Full Mode and Attribution Mode in Environmental Analysis
Version of Record online: 8 FEB 2008
Journal of Industrial Ecology
Volume 4, Issue 1, pages 45–56, January 2000
How to Cite
de Haes, H. U., Heijungs, R., Huppes, G., van der Voet, E. and Hettelingh, J.-P. (2000), Full Mode and Attribution Mode in Environmental Analysis. Journal of Industrial Ecology, 4: 45–56. doi: 10.1162/108819800569285
- Issue online: 8 FEB 2008
- Version of Record online: 8 FEB 2008
- energy analysis;
- input-output analysis (IOA);
- life-cycle assessment (LCA);
- materials flow accounting (MFA);
- substance flow analysis (SFA)
Several tools exist for the analysis of the environmental impacts of chains or networks of processes. These relatively simple tools include materials flow accounting (MFA), substance flow analysis (SFA), life-cycle assessment (LCA), energy analysis, and environmentally extended input-output analysis (IOA), all based on fixed input-output relations. They are characterized by the nature of their flow objects, such as products, materials, energy, substances, or money flows, and by their spatial and temporal characteristics. These characteristics are insufficient for their methodological characterization, and sometimes lead to inappropriate use. More clarity is desirable, both for clearer guidance of applications and for a more consistent methodology development. In addition to the nature of the flow object and to spatial and temporal characteristics, another key feature concerns the way in which processes are included in a system to be analyzed.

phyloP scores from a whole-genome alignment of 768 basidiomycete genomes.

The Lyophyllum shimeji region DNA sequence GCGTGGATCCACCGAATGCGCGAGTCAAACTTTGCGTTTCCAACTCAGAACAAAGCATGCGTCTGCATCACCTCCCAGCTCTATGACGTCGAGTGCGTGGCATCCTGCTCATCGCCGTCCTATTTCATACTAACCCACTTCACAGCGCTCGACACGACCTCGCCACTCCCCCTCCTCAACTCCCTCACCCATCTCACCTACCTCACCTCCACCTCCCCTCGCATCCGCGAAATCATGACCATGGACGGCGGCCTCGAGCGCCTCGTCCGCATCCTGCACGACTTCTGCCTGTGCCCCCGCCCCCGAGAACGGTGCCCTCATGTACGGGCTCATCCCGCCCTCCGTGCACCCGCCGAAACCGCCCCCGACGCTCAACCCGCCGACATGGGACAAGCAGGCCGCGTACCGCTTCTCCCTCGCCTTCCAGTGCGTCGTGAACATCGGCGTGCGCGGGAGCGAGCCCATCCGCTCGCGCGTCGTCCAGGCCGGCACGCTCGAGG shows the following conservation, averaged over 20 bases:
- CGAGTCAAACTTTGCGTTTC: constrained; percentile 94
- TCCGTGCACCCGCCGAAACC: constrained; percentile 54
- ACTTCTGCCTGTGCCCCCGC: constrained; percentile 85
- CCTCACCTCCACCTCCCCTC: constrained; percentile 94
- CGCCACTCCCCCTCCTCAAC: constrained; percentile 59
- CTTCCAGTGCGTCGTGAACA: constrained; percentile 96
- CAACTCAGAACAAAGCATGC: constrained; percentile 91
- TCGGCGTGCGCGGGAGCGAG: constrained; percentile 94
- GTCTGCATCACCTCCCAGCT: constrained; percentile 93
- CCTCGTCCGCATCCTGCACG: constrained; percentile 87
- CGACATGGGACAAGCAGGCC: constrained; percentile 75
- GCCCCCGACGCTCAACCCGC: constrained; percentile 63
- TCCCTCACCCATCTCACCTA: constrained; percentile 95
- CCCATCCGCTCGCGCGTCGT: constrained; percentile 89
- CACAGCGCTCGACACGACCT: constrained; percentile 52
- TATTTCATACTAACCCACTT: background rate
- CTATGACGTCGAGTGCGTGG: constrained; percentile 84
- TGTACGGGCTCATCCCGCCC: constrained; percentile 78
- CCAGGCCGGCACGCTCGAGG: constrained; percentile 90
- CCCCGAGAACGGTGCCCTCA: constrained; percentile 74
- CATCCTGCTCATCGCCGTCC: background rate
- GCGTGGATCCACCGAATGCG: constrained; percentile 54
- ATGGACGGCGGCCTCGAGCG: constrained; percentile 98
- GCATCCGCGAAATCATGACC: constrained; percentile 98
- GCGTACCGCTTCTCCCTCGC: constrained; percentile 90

The inclusion of processes can be done in two fundamentally different ways: according to a full mode of analysis, with the inclusion of all flows and related processes to their full extent as present in a region in a specific period of time; and according to an attribution mode, taking processes into account insofar as these are required for a given social demand, function, or activity, in principle whenever and wherever these processes take place. This distinction, which cuts across families of tools that traditionally belong together, appears to have significant methodological and practical implications. Thus the distinction between the two modes of analysis, however crucial it may be, strengthens the idea of one coherent family of tools for environmental systems analysis.